• Posted by Antoinette on April 17, 2019
  • 4 Comments

Our mindset of being realistic and optimistic can change depending on the situation.

I believe that there are no absolutes when it comes to finding a balance in how we handle situations, specifically within the context of optimism and realism. Claiming that we are one or the other can limit us from finding our way through the maze of life.

Each school of thought has its merit when it comes to effective decision-making which means exclusively defining ourselves as an optimist or a realist may not be the necessary prerequisite when our aim is to successfully overcome personal and professional challenges.

What I am proposing is being both.

THE OPTIMIST AND OUR MISCONCEPTIONS

When you picture an optimistic person, what characteristics do these individuals have? Are they:

Always smiling

Perky and upbeat

Kind of naive

Sheltered

Clueless

Fake / Hiding something

What I’ve observed is that the abovementioned points are general misconceptions about optimists.

Some of you may have even told stories about that one friend who always seems too happy or too positive about life and we think, “they’re probably faking it and are suppressing their real emotions.”

But being an optimist is more nuanced than you think. It is certainly more than the concept of a person who likes to look at the brighter side of things.

Let’s look at its technical definitions.

  1. An inclination to put the most favorable construction upon actions and events or to anticipate the best possible outcome.1
  2. The tendency to be hopeful and to emphasize or think of the good part in a situation rather than the bad part, or the feeling that in the future good things are more likely to happen than bad things 2

Now let’s extract some words from the two dictionary descriptions.

most favorable

anticipate the best

to be hopeful

think of the good part

good things are more likely to happen

If you look at the words above, you’ll notice that these are not absolutes.

Saying that someone is inclined towards the most favorable situation means that a lesser ideal situation has been seen and recognized. After all, the existence of good can’t be recognized without acknowledging the bad.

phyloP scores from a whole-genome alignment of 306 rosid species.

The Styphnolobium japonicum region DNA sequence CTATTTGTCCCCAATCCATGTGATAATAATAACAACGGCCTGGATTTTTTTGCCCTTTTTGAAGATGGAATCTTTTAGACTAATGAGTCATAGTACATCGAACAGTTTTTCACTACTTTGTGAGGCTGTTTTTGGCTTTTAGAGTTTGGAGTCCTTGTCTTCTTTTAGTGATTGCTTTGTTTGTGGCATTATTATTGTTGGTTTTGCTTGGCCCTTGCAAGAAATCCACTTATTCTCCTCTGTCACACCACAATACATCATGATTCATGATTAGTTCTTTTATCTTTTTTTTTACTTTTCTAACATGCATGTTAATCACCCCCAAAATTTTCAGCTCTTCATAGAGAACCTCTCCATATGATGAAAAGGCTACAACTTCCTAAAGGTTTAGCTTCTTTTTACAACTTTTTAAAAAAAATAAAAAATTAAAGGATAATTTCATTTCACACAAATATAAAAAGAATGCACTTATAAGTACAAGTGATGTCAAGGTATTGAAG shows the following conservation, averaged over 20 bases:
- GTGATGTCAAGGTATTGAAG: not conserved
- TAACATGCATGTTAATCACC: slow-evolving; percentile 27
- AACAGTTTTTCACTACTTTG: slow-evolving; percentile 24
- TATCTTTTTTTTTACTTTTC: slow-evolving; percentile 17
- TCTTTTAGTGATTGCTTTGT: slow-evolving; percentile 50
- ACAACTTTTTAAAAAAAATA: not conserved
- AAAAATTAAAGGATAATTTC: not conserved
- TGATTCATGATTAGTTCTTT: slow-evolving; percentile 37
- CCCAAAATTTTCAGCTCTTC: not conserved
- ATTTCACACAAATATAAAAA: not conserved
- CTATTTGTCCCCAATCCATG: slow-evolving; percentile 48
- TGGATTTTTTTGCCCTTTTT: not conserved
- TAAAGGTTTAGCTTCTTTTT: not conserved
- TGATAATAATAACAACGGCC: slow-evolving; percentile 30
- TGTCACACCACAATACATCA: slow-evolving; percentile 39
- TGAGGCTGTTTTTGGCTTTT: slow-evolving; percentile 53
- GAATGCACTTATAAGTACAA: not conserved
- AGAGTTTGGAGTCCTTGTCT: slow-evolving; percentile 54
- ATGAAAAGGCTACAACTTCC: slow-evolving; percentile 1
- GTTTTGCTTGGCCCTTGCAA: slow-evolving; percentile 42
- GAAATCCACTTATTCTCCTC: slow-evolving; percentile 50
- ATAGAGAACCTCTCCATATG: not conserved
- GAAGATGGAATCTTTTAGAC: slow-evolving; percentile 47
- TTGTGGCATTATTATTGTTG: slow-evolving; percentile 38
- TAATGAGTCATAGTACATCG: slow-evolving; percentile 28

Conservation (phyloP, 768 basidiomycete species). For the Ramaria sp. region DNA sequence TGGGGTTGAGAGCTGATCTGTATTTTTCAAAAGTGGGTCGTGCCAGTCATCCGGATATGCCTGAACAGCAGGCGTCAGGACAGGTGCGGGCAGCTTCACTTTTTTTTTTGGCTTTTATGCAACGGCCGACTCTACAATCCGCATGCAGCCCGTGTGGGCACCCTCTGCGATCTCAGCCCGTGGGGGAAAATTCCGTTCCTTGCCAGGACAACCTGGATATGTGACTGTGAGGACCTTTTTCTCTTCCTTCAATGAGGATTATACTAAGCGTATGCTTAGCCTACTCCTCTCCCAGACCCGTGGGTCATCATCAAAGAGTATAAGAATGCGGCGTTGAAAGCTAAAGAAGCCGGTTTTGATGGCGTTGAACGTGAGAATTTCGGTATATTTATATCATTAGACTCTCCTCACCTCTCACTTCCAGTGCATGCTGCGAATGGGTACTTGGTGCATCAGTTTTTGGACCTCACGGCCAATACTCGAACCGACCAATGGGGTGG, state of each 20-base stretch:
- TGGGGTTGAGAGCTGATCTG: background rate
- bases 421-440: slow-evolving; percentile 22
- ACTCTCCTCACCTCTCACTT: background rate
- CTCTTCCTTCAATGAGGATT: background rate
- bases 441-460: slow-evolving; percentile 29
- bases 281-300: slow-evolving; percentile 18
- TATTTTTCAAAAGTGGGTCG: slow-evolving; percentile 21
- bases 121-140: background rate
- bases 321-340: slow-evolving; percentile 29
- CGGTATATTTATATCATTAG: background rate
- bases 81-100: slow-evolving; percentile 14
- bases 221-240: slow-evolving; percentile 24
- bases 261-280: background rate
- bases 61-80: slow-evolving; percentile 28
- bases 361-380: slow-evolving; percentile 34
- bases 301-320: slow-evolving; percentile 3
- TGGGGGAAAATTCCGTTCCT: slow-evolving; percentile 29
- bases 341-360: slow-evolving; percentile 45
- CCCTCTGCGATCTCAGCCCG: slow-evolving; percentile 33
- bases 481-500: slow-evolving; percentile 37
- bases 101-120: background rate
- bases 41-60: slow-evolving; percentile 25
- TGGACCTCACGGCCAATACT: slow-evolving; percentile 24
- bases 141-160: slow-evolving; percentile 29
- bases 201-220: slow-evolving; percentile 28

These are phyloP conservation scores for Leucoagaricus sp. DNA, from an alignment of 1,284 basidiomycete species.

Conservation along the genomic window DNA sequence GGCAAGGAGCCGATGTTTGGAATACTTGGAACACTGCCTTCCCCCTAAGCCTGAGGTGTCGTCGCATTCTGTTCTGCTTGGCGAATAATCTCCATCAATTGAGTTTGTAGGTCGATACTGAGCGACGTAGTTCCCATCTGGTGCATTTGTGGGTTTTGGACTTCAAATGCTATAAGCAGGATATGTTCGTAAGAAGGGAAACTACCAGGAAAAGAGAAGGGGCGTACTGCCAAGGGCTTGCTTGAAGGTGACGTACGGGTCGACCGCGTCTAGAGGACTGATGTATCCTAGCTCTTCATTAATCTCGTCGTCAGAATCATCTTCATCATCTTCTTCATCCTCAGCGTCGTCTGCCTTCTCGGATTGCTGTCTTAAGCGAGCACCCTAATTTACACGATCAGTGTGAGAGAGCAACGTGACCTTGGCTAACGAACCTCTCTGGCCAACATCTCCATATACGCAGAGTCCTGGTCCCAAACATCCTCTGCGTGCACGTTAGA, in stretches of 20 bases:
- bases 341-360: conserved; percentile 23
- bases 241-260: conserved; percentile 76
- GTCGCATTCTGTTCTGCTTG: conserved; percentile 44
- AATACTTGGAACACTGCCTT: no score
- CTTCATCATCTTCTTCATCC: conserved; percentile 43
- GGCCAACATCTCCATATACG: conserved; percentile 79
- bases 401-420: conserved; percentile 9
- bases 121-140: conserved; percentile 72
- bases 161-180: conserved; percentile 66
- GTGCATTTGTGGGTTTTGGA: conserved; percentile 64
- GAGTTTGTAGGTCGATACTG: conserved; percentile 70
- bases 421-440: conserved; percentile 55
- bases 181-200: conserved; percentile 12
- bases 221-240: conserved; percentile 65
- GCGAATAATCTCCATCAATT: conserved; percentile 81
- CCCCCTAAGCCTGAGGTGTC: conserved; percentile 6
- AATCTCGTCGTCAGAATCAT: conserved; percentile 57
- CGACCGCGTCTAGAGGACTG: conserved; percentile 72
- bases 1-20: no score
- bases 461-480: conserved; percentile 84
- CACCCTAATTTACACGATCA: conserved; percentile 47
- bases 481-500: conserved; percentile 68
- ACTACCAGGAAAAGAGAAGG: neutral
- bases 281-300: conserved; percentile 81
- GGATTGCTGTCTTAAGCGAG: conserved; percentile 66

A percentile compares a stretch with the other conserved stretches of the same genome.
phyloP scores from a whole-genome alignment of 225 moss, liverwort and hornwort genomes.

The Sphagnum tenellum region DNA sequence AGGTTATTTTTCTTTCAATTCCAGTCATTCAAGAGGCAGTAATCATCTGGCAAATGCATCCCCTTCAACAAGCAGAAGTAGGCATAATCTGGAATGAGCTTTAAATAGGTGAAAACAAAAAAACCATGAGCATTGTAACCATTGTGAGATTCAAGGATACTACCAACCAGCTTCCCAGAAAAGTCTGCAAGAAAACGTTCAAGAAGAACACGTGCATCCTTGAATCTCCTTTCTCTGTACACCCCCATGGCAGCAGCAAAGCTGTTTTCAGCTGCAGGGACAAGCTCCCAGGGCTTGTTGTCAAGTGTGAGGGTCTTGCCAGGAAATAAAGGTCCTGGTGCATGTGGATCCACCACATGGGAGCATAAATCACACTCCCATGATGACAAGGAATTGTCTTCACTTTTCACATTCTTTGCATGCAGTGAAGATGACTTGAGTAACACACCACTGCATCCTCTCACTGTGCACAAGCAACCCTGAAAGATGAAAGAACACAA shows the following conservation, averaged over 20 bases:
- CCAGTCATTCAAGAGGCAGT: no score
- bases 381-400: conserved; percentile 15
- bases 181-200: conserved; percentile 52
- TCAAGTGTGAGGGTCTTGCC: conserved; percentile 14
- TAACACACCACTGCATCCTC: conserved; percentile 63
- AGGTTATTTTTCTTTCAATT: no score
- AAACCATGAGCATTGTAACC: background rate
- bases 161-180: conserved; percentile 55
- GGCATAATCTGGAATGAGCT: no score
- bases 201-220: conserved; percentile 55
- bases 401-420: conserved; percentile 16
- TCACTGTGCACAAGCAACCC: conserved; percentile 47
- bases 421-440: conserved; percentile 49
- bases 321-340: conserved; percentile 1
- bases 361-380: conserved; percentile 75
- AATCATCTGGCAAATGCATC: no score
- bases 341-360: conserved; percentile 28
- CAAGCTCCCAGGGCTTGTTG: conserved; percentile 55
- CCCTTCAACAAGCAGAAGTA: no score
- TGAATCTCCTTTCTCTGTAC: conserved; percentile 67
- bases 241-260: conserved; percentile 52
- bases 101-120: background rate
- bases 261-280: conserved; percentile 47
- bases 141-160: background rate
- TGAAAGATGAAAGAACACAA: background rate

Choosing to be hopeful means that they could have also chosen to let go of hope, but did not.

Claiming that good things are more likely to happen also means knowing that the opposite can also happen.

See the difference?

We tend to misunderstand optimism for naivety. What differentiates the former from the latter is the awareness that, yes, things can go wrong but instead of focusing on that, optimists have the ability to gather strength, courage, and resilience to take action, regardless of the possible outcome.

Optimists experience the same emotional and mental challenges as their counterparts. Failure, disappointment, anger, or trauma exist in the optimistic world view. However, a positively-inclined outlook actively seeks to learn from the negative, and more importantly, keeps moving forward.

None of us can precisely predict what can happen next. Our relationships can end, our business can fail, and we can constantly get kicked in the shins but such is life! The question is, how can we stand back up without hurting ourselves.

Recalling our reflection on living a life with intention, wouldn’t it serve us better if we channeled our energy at what we WANT to happen rather than just trying to anticipate what can happen?

“Dwell on the beauty of life. Watch the stars, and see yourself running with them.”– Marcus Aurelius

REALISM, GROUNDEDNESS & ENTREPRENEURSHIP

Realism saves us from grand delusions. It keeps us connected with the world and teaches humility. This is an essential characteristic to embody, especially for entrepreneurs and practitioners like ourselves.

Setting detailed goals for our practice is a more productive way to measure progress. For instance, our sales projections are based on numbers and data which keeps our financial targets realistic. Having quantitative information about what’s doable gives us healthy expectations from ourselves and others. We can use these concrete learnings when we decide to take on greater challenges.